Governor signs 2012-13 state budget
The Governor signed a balanced state budget that protects education and public safety programs, reduces state spending and closes the state's $15.7 billion deficit for 2012-13. The budget is predicated on voters approving the Schools and Local Public Safety Act this November. If it fails, the budget includes a proposed trigger reduction of approximately $5.5 billion for K-14 education.
While the state continues to face budget pressures, this budget -- with the passage of the revenue initiative -- puts California on its most stable footing in years.
Here are some key education highlights in the budget:
• Maintains the current year level of spending for schools, approximately $47.8 billion.
• No COLA. The actual COLA of 3.24 percent is not funded.
• Maintains the funding for Home-to-School Transportation but does not make these funds flexible.
• Rejects the weighted student formula proposal and maintains revenue limit and categorical funding allocations per existing law.
• Provides approximately $2 billion to reduce inter-year budgetary deferrals for K-12 schools.
• Modifies the Governor's proposal on education mandates to offer school districts the choice to be funded through the newly established $200 million block grant and receive $28 per pupil or continue to use the current mandate claiming process.
• Maintains the base budget, without raising student fees, but provides no new funding proposed for growth, COLA, or for restoration of categorical programs.
• Provides no backfill for the estimated student fee revenue shortfall of $100 million in the current year.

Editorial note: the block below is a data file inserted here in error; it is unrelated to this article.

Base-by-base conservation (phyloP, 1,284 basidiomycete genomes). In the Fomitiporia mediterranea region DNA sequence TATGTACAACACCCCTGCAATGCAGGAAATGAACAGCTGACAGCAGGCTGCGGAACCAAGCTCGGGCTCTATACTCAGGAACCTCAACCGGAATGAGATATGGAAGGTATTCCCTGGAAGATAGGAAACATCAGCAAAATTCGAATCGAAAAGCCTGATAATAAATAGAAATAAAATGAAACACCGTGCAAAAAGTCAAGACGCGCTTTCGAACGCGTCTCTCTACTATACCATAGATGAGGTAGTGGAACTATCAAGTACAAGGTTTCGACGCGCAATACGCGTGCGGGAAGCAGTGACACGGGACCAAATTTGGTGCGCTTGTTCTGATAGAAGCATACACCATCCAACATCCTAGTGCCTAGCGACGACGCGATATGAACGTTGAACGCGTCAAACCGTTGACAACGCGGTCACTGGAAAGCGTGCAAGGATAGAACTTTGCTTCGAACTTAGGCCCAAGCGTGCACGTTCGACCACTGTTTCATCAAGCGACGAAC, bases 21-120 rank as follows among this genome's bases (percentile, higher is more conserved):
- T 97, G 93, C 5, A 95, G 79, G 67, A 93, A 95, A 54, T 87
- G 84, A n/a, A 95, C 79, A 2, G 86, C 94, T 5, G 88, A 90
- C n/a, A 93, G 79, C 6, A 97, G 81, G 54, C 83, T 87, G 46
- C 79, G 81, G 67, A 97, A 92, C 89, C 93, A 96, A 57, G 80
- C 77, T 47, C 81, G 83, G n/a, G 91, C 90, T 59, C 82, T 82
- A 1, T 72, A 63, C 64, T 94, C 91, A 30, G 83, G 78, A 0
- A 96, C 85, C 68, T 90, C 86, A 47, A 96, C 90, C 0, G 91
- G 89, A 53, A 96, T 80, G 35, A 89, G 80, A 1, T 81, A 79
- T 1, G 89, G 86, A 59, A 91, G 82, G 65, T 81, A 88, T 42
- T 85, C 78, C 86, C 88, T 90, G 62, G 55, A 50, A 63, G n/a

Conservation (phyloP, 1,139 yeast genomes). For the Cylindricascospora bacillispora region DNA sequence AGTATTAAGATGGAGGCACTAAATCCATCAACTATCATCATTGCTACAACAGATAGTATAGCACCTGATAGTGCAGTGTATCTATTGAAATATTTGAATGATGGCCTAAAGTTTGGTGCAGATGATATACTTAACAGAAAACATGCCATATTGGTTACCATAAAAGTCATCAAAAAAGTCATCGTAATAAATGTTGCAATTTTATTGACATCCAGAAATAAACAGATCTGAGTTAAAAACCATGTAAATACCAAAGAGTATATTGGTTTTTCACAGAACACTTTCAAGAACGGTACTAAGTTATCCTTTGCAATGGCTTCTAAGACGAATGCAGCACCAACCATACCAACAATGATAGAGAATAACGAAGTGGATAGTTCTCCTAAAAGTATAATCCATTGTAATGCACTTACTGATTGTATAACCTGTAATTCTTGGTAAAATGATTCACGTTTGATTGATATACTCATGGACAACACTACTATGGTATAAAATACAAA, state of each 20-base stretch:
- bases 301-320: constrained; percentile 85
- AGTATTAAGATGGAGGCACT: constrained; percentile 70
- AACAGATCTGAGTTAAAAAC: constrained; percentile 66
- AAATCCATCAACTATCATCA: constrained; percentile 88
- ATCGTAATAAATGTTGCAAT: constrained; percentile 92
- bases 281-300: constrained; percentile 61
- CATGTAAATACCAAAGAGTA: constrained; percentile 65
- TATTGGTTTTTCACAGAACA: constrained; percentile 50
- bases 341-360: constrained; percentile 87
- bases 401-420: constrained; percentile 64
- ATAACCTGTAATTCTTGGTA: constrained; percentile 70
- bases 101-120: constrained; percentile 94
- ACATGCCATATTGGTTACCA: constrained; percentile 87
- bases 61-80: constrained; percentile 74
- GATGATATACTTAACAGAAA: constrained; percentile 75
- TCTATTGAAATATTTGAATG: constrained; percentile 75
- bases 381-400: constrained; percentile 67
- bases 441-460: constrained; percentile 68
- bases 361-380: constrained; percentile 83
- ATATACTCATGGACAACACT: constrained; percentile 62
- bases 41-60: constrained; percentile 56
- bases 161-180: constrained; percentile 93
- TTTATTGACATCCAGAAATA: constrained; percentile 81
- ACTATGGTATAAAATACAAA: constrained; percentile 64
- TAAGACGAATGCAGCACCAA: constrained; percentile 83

• Provides a backfill, if necessary, to hold CCCs harmless from shortages in property taxes related to the dissolution of Redevelopment Agencies.
• Rejected the Governor's language to make changes to the CCC's funding formula and to provide increased flexibility among categorical programs by consolidating 21 programs into a single block grant.
• Provides a new mandates block grant, under which districts could opt to either 1) receive $28/FTES and opt out of claims or 2) use the existing claims process.
• If the tax initiative passes, $159.9 million would buy down cash deferrals and $50 million to fund growth. If the tax initiative fails, no deferral buy down and a trigger cut of $340 million implemented as a workload reduction.
Other Items - Healthy Families
The budget eliminates the Healthy Families Program and transitions all of the children currently covered under that program to the Medi-Cal program. This transition will impact nearly 900,000 children and will occur in four phases beginning January 1, 2013 and ending December 31, 2013. The Legislature has built in accountability measures and reporting requirements to make sure that each phase of the transition is concluded before the next transition phase can occur. This is to mitigate any problems that occur in enrolling children in Medi-Cal and securing medical providers to serve them. There will also be an education component and a stakeholder process to build awareness of the change and to address any problems early.
The Governor did use his line item veto authority to trim an additional $195.7 million from the final budget. While most of the components of the education budget remained intact, the Governor made the following reductions specifically related to education and child care programs:
Early Mental Health Initiative - Eliminates $15 million for the Early Mental Health Initiative program. In his veto message the Governor stated that he appreciated the importance of prevention and early intervention services, but believed that school districts are in the best position to determine whether these services should be funded at the local level.
Child Care and Preschool Education -Reduces child care and preschool programs by $30 million or 8.7 percent across the board. The Governor indicated that this reduction was necessary to help bring ongoing expenditures in line with existing resources.